Bryan Forbes, "Stepford Wives" director, dies at 86

Bryan Forbes is seen here after he was honored with a Commander of the Order of the British Empire for services to the Arts and the National Youth Theatre, from Britain's Queen Elizabeth II at Buckingham Palace, London on Nov. 24, 2004.

British film director Bryan Forbes, whose work includes the original 1970s horror classic "The Stepford Wives," has died at age 86 after a long illness, a family spokesman said Wednesday.

Matthew D'Ancona said Forbes died surrounded by his family at his home in Surrey.

Forbes was born John Theobald Clarke in 1926 in London. He began his film career as an actor, playing a number of supporting roles in British films in the 1940s and 1950s, but he soon found more success in screenwriting, and later directing.

He made his debut as director in "Whistle Down the Wind," the 1961 movie about children who come across an escaped convict and mistake him for Jesus.

Forbes went on to make films such as "King Rat," a tale of survival in a prisoner-of-war camp, and "The Stepford Wives," a thriller about sinisterly perfect suburban housewives.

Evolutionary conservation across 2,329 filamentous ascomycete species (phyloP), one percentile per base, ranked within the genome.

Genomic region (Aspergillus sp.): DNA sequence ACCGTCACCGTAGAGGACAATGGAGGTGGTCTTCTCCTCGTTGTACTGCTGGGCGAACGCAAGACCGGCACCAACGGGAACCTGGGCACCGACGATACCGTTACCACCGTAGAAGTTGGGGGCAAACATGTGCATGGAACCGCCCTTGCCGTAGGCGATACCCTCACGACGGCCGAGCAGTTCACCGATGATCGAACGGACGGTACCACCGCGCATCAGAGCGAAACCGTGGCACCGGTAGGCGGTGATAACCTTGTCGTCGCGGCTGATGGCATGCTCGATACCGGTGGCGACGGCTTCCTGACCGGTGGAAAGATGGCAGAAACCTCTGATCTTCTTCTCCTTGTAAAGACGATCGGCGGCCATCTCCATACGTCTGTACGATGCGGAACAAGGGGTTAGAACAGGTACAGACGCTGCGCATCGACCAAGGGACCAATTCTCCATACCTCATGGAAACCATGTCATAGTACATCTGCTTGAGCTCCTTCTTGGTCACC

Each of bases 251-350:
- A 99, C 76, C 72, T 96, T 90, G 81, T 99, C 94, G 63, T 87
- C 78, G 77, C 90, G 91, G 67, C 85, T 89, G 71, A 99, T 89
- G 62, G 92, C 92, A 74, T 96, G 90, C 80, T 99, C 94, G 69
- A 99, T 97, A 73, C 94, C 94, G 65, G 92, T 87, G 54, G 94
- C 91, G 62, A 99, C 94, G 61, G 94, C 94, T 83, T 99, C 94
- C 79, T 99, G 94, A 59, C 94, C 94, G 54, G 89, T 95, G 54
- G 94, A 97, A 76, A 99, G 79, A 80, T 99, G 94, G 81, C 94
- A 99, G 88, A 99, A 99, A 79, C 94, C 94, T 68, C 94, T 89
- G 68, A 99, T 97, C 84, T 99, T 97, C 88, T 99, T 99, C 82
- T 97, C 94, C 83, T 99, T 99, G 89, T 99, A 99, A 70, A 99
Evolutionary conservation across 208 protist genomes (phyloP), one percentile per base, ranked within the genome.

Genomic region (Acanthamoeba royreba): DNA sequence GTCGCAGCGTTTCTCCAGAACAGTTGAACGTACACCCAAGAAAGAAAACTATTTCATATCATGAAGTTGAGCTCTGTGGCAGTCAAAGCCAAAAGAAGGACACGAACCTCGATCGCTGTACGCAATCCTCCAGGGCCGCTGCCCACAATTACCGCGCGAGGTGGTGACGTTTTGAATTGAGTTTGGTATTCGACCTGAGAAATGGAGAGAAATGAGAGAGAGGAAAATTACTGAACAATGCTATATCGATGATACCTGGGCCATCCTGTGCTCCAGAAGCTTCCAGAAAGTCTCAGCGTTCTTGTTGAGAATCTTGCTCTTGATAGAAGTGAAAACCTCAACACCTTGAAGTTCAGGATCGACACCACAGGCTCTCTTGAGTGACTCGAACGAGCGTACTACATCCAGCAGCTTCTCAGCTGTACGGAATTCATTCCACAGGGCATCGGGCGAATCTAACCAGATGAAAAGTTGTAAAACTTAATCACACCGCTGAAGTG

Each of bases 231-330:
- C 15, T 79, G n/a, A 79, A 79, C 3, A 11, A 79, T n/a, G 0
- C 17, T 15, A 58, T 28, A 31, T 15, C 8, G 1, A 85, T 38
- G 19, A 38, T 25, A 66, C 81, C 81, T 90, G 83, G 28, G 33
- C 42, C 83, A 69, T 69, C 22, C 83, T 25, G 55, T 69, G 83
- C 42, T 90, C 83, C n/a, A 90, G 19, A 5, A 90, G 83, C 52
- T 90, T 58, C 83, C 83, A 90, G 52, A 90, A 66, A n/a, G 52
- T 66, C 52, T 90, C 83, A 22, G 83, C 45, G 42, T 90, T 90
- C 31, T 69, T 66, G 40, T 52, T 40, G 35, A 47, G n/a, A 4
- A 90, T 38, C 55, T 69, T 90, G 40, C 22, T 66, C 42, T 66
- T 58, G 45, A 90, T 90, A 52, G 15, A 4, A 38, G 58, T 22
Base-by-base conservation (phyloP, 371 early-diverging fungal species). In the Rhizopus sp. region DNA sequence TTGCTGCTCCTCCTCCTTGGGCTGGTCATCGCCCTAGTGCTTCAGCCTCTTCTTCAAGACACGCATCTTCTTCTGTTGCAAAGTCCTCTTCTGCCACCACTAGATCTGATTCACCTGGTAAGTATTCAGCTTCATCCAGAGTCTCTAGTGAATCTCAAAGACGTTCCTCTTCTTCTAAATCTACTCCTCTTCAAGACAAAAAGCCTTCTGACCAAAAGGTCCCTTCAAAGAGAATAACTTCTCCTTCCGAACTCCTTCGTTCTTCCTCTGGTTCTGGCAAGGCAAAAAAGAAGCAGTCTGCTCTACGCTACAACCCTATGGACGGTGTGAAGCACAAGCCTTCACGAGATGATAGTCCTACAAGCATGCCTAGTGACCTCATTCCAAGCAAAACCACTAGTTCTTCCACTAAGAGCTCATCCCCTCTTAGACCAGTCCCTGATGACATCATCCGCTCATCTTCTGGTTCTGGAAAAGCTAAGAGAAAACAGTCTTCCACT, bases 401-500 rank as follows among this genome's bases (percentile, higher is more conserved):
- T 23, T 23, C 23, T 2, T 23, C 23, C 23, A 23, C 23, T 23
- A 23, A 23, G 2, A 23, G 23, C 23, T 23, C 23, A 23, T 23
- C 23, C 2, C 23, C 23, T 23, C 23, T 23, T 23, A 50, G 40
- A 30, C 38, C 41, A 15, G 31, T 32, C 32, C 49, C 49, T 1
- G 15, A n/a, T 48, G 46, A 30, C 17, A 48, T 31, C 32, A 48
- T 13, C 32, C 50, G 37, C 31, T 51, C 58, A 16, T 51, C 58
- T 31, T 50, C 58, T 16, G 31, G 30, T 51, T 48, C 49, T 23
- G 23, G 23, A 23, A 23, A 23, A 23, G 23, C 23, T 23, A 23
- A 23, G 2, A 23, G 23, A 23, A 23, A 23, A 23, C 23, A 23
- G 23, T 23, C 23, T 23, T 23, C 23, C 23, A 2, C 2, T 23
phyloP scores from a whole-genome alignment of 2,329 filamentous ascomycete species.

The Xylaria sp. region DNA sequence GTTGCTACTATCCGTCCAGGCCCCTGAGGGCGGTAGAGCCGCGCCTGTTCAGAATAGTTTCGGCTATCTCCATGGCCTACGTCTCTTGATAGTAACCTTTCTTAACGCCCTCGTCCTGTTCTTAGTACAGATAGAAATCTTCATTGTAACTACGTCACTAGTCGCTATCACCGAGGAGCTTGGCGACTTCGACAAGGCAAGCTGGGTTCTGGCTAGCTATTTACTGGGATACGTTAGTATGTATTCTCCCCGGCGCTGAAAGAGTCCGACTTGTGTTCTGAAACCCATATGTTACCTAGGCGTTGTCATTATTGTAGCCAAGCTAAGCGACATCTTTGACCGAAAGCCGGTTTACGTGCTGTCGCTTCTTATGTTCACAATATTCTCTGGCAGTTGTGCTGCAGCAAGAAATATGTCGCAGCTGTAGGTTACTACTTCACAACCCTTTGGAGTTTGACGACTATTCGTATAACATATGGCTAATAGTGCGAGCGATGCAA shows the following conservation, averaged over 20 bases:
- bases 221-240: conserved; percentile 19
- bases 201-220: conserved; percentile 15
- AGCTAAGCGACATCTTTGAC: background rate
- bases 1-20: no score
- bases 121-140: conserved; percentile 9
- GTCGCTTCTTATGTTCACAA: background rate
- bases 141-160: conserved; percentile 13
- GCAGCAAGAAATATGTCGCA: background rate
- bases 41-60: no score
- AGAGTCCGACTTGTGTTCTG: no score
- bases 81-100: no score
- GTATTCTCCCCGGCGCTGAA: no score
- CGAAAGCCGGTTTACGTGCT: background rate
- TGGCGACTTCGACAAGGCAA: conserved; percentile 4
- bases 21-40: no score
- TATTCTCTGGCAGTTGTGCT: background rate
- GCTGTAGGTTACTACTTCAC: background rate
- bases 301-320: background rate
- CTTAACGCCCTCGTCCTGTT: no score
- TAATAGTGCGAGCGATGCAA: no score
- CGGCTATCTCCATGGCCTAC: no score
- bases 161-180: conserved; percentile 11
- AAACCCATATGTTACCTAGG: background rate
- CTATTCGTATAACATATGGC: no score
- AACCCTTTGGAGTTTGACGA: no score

He was screenwriter for "Chaplin," the 1992 biopic of Charlie Chaplin starring Robert Downey Jr., and also wrote several novels. His latest book, "The Soldier's Story," was published last year.

Forbes was made a Commander of the Order of the British Empire in 2004 for services to the arts.

He is survived by his wife, the actress Nanette Newman, and two daughters, TV reporter Emma Forbes and journalist Sarah Standing.

Some stars in Hollywood reacted to the news, including Joan Collins, who tweeted: "Very sad to hear that Bryan Forbes died. He was an iconic figure of the British film industry. My heart goes out to Nanette, Sarah and Emma."